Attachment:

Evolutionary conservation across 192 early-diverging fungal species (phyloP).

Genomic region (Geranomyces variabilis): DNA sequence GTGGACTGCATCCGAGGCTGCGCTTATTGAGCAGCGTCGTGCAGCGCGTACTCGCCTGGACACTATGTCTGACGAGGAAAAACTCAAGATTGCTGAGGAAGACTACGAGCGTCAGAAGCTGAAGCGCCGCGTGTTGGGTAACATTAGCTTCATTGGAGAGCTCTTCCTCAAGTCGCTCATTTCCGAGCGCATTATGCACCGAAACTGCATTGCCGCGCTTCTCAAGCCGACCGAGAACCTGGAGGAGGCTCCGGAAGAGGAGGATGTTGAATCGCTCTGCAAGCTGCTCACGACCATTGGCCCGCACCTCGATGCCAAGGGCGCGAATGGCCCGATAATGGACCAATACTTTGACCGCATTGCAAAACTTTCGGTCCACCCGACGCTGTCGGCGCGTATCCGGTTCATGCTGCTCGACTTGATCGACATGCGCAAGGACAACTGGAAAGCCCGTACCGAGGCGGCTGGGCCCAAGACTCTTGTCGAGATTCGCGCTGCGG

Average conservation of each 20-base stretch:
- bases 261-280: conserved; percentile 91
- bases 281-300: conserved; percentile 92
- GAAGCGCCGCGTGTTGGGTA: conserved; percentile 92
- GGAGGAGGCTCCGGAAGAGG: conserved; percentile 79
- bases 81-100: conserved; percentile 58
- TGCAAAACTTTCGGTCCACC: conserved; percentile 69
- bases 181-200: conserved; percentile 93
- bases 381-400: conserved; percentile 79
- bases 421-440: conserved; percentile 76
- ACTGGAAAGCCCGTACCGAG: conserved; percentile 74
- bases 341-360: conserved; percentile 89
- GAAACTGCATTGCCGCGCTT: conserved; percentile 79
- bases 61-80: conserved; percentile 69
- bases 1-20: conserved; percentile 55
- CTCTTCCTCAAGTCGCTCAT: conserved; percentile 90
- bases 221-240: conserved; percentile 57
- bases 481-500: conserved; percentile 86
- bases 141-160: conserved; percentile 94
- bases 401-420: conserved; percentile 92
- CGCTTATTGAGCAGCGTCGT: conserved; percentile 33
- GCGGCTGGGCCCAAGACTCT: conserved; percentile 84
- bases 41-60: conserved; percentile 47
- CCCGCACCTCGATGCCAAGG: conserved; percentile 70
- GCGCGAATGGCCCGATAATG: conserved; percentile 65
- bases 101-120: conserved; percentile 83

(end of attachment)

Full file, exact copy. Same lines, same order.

Evolutionary conservation across 192 early-diverging fungal species (phyloP).

Genomic region (Geranomyces variabilis): DNA sequence GTGGACTGCATCCGAGGCTGCGCTTATTGAGCAGCGTCGTGCAGCGCGTACTCGCCTGGACACTATGTCTGACGAGGAAAAACTCAAGATTGCTGAGGAAGACTACGAGCGTCAGAAGCTGAAGCGCCGCGTGTTGGGTAACATTAGCTTCATTGGAGAGCTCTTCCTCAAGTCGCTCATTTCCGAGCGCATTATGCACCGAAACTGCATTGCCGCGCTTCTCAAGCCGACCGAGAACCTGGAGGAGGCTCCGGAAGAGGAGGATGTTGAATCGCTCTGCAAGCTGCTCACGACCATTGGCCCGCACCTCGATGCCAAGGGCGCGAATGGCCCGATAATGGACCAATACTTTGACCGCATTGCAAAACTTTCGGTCCACCCGACGCTGTCGGCGCGTATCCGGTTCATGCTGCTCGACTTGATCGACATGCGCAAGGACAACTGGAAAGCCCGTACCGAGGCGGCTGGGCCCAAGACTCTTGTCGAGATTCGCGCTGCGG

Average conservation of each 20-base stretch:
- bases 261-280: conserved; percentile 91
- bases 281-300: conserved; percentile 92
- GAAGCGCCGCGTGTTGGGTA: conserved; percentile 92
- GGAGGAGGCTCCGGAAGAGG: conserved; percentile 79
- bases 81-100: conserved; percentile 58
- TGCAAAACTTTCGGTCCACC: conserved; percentile 69
- bases 181-200: conserved; percentile 93
- bases 381-400: conserved; percentile 79
- bases 421-440: conserved; percentile 76
- ACTGGAAAGCCCGTACCGAG: conserved; percentile 74
- bases 341-360: conserved; percentile 89
- GAAACTGCATTGCCGCGCTT: conserved; percentile 79
- bases 61-80: conserved; percentile 69
- bases 1-20: conserved; percentile 55
- CTCTTCCTCAAGTCGCTCAT: conserved; percentile 90
- bases 221-240: conserved; percentile 57
- bases 481-500: conserved; percentile 86
- bases 141-160: conserved; percentile 94
- bases 401-420: conserved; percentile 92
- CGCTTATTGAGCAGCGTCGT: conserved; percentile 33
- GCGGCTGGGCCCAAGACTCT: conserved; percentile 84
- bases 41-60: conserved; percentile 47
- CCCGCACCTCGATGCCAAGG: conserved; percentile 70
- GCGCGAATGGCCCGATAATG: conserved; percentile 65
- bases 101-120: conserved; percentile 83